Advertisement

What should I know about caring for a child with juvenile osteoporosis?

You should know that your child has every chance of a complete recovery from juvenile osteoporosis given time to build new, stronger bone. Be patient and listen to the doctor's suggestions regarding dietary supplementation and physical therapy. Make sure your child has adequate exposure to sunlight, in order to produce more vitamin D. If your child's condition allows it, introduce gentle weight-bearing activity such as walking together as a family. Your child may have difficulty walking due to bone loss; in this case, you may want to introduce a pair of crutches. This is normal and likely to be only temporary.

Continue Learning about Osteoporosis

Get Kids Moving for Bone Health
Get Kids Moving for Bone Health
Millions of vegetable-avoiding, youthful, 60- to 125-pound children and teens are glued to digital screens and TVs, as their young skeletons fail to b...
Read More
What is secondary osteoporosis?
Honor Society of Nursing (STTI)Honor Society of Nursing (STTI)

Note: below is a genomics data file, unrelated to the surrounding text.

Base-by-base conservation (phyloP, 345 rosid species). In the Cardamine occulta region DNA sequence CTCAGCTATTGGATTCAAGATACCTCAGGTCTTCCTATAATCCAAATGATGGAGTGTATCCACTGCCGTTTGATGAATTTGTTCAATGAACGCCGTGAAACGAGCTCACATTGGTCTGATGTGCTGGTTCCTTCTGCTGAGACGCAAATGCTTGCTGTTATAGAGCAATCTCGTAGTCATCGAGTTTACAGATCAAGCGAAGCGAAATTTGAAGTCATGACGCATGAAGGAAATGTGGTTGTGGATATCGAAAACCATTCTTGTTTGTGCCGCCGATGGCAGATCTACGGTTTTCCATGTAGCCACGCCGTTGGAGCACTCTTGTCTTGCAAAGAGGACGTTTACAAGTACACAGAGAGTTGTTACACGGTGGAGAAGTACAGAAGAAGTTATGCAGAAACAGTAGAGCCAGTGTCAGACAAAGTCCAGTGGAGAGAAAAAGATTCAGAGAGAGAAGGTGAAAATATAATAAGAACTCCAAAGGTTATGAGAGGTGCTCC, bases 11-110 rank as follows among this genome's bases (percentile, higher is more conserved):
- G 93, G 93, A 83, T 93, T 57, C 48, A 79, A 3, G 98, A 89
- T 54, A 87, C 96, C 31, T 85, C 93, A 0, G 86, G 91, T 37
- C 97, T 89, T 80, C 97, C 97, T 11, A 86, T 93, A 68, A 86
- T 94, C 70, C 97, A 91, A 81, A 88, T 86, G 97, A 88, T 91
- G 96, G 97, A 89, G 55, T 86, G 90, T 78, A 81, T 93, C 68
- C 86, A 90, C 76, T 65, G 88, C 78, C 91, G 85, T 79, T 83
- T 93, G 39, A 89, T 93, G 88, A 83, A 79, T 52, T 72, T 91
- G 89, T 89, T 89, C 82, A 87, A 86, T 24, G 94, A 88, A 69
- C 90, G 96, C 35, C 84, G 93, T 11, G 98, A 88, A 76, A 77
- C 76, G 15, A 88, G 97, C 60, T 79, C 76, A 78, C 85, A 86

Secondary osteoporosis is osteoporosis caused by other disorders or drugs. Some disorders that can l...
More Answers
5 Common Osteoporosis Myths, Debunked
5 Common Osteoporosis Myths, Debunked5 Common Osteoporosis Myths, Debunked5 Common Osteoporosis Myths, Debunked5 Common Osteoporosis Myths, Debunked
Get the facts and learn how to protect your bone health.
Start Slideshow
5 Common Osteoporosis Myths Debunked
5 Common Osteoporosis Myths Debunked

Important: This content reflects information from various individuals and organizations and may offer alternative or opposing points of view. It should not be used for medical advice, diagnosis or treatment. As always, you should consult with your healthcare provider about your specific health needs.